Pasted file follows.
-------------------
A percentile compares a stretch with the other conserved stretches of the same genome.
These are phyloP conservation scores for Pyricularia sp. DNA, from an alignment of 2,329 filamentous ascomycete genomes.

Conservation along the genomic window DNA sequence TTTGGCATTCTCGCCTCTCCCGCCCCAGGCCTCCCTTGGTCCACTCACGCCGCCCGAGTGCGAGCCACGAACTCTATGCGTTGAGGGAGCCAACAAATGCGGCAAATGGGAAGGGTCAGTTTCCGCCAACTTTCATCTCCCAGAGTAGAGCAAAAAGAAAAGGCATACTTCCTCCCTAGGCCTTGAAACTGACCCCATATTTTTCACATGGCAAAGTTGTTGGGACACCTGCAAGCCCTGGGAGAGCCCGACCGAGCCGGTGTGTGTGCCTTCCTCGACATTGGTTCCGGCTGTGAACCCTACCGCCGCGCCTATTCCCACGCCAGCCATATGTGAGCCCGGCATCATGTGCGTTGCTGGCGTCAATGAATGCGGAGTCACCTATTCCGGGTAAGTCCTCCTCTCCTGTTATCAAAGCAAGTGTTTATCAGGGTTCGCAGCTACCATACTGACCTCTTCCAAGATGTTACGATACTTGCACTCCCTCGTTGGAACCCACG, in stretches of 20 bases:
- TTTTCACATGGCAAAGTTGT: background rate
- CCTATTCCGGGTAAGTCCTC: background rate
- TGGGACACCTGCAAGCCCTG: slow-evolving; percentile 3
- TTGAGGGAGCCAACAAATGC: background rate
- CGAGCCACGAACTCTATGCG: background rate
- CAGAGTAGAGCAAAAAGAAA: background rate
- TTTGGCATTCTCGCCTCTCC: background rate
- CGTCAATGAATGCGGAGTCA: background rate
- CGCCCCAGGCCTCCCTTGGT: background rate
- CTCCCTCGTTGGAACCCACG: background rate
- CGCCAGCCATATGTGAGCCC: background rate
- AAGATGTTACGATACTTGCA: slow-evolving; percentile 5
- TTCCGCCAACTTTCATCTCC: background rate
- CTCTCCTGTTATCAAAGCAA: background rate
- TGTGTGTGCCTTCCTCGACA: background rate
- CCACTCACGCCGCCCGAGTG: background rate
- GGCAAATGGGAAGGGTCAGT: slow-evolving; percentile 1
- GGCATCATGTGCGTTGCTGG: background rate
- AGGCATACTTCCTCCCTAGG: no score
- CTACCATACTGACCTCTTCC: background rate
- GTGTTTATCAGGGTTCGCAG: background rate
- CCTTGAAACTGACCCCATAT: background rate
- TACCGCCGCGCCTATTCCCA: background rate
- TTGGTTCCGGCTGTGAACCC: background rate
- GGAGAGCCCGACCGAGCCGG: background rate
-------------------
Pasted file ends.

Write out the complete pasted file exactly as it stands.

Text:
A percentile compares a stretch with the other conserved stretches of the same genome.
These are phyloP conservation scores for Pyricularia sp. DNA, from an alignment of 2,329 filamentous ascomycete genomes.

Conservation along the genomic window DNA sequence TTTGGCATTCTCGCCTCTCCCGCCCCAGGCCTCCCTTGGTCCACTCACGCCGCCCGAGTGCGAGCCACGAACTCTATGCGTTGAGGGAGCCAACAAATGCGGCAAATGGGAAGGGTCAGTTTCCGCCAACTTTCATCTCCCAGAGTAGAGCAAAAAGAAAAGGCATACTTCCTCCCTAGGCCTTGAAACTGACCCCATATTTTTCACATGGCAAAGTTGTTGGGACACCTGCAAGCCCTGGGAGAGCCCGACCGAGCCGGTGTGTGTGCCTTCCTCGACATTGGTTCCGGCTGTGAACCCTACCGCCGCGCCTATTCCCACGCCAGCCATATGTGAGCCCGGCATCATGTGCGTTGCTGGCGTCAATGAATGCGGAGTCACCTATTCCGGGTAAGTCCTCCTCTCCTGTTATCAAAGCAAGTGTTTATCAGGGTTCGCAGCTACCATACTGACCTCTTCCAAGATGTTACGATACTTGCACTCCCTCGTTGGAACCCACG, in stretches of 20 bases:
- TTTTCACATGGCAAAGTTGT: background rate
- CCTATTCCGGGTAAGTCCTC: background rate
- TGGGACACCTGCAAGCCCTG: slow-evolving; percentile 3
- TTGAGGGAGCCAACAAATGC: background rate
- CGAGCCACGAACTCTATGCG: background rate
- CAGAGTAGAGCAAAAAGAAA: background rate
- TTTGGCATTCTCGCCTCTCC: background rate
- CGTCAATGAATGCGGAGTCA: background rate
- CGCCCCAGGCCTCCCTTGGT: background rate
- CTCCCTCGTTGGAACCCACG: background rate
- CGCCAGCCATATGTGAGCCC: background rate
- AAGATGTTACGATACTTGCA: slow-evolving; percentile 5
- TTCCGCCAACTTTCATCTCC: background rate
- CTCTCCTGTTATCAAAGCAA: background rate
- TGTGTGTGCCTTCCTCGACA: background rate
- CCACTCACGCCGCCCGAGTG: background rate
- GGCAAATGGGAAGGGTCAGT: slow-evolving; percentile 1
- GGCATCATGTGCGTTGCTGG: background rate
- AGGCATACTTCCTCCCTAGG: no score
- CTACCATACTGACCTCTTCC: background rate
- GTGTTTATCAGGGTTCGCAG: background rate
- CCTTGAAACTGACCCCATAT: background rate
- TACCGCCGCGCCTATTCCCA: background rate
- TTGGTTCCGGCTGTGAACCC: background rate
- GGAGAGCCCGACCGAGCCGG: background rate